Arguably the greatest living filmmaker in India, Adoor Gopalakrishnan revolutionized Malayalam cinema in the 70s. One of the most internationally acclaimed Indian auteurs – he consecutively won 6 FIPRESCI Prizes (The International Film Critics Prize) for his films; ‘Mukhamukham’, ‘Anantaram’, ‘Mathilukal’, ‘Vidheyan’, ‘Kathapurushan’ and ‘Nizhalkuthu’ – Gopalakrishnan’s movies have an inexplicable universal thematic appeal to them despite being unabashedly Indian. Right from his powerful debut with ‘Swayamwaram’, a tragic tale of a newly-wed couple struggling to thrive in an uncompromising world; to his path breaking masterpiece ‘Mathilukal’, an ode to the legend of the great Malayalam literary figure Vaikom Mohammed Bashir; Gopalakrishnan’s films are culturally rooted while being universal in their thematic opulence. Over the course of four decades, Gopalakrishnanan has a vast oeuvre of cinematic triumphs to his name, and still continues to impress at his age. Unfortunately, despite having showered with all the acclaim there is (including the French Legion of Honour, Dadasaheb Phalke Award, Padma Shri and even Padma Vibhushan), few outside of Kerala have heard of him, let alone watched his films. We hope that time will give him and his work a fresh lease of life.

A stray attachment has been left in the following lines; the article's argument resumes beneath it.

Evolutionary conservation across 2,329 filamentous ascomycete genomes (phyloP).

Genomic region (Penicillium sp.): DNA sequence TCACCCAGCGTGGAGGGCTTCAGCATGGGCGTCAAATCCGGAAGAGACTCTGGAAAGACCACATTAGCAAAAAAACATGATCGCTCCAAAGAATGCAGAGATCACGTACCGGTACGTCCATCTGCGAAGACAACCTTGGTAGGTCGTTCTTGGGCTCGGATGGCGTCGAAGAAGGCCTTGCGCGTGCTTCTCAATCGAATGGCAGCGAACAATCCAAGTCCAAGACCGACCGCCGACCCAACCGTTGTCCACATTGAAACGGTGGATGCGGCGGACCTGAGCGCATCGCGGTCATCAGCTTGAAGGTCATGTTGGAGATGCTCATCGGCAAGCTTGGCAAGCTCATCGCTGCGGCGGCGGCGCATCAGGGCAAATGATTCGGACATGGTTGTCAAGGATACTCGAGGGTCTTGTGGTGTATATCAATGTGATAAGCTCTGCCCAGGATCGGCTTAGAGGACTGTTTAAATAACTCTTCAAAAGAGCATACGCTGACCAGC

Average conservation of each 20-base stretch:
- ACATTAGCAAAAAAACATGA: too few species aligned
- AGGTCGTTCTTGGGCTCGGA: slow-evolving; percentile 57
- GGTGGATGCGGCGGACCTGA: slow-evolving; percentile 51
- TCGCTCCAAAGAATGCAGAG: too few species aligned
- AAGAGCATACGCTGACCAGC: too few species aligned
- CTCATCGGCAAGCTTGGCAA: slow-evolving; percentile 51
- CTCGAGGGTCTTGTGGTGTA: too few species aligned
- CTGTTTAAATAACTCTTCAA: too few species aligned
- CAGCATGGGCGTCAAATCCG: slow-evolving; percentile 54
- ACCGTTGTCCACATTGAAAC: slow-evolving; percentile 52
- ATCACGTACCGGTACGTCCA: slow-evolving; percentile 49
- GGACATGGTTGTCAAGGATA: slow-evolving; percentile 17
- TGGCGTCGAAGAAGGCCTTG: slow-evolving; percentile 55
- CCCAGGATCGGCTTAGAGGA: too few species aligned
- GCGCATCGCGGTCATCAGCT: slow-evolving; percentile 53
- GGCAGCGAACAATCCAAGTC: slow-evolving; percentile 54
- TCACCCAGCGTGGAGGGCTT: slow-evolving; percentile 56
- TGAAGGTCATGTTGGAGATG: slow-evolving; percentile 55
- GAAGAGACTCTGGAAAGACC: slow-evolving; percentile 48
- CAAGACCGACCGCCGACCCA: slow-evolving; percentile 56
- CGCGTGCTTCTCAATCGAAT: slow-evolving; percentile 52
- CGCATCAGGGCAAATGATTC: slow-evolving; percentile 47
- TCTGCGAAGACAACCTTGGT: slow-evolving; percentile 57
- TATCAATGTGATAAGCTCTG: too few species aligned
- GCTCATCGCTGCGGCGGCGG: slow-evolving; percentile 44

Notable Films: ‘Elipathayam’, ‘Mathilukal’
4. Bimal Roy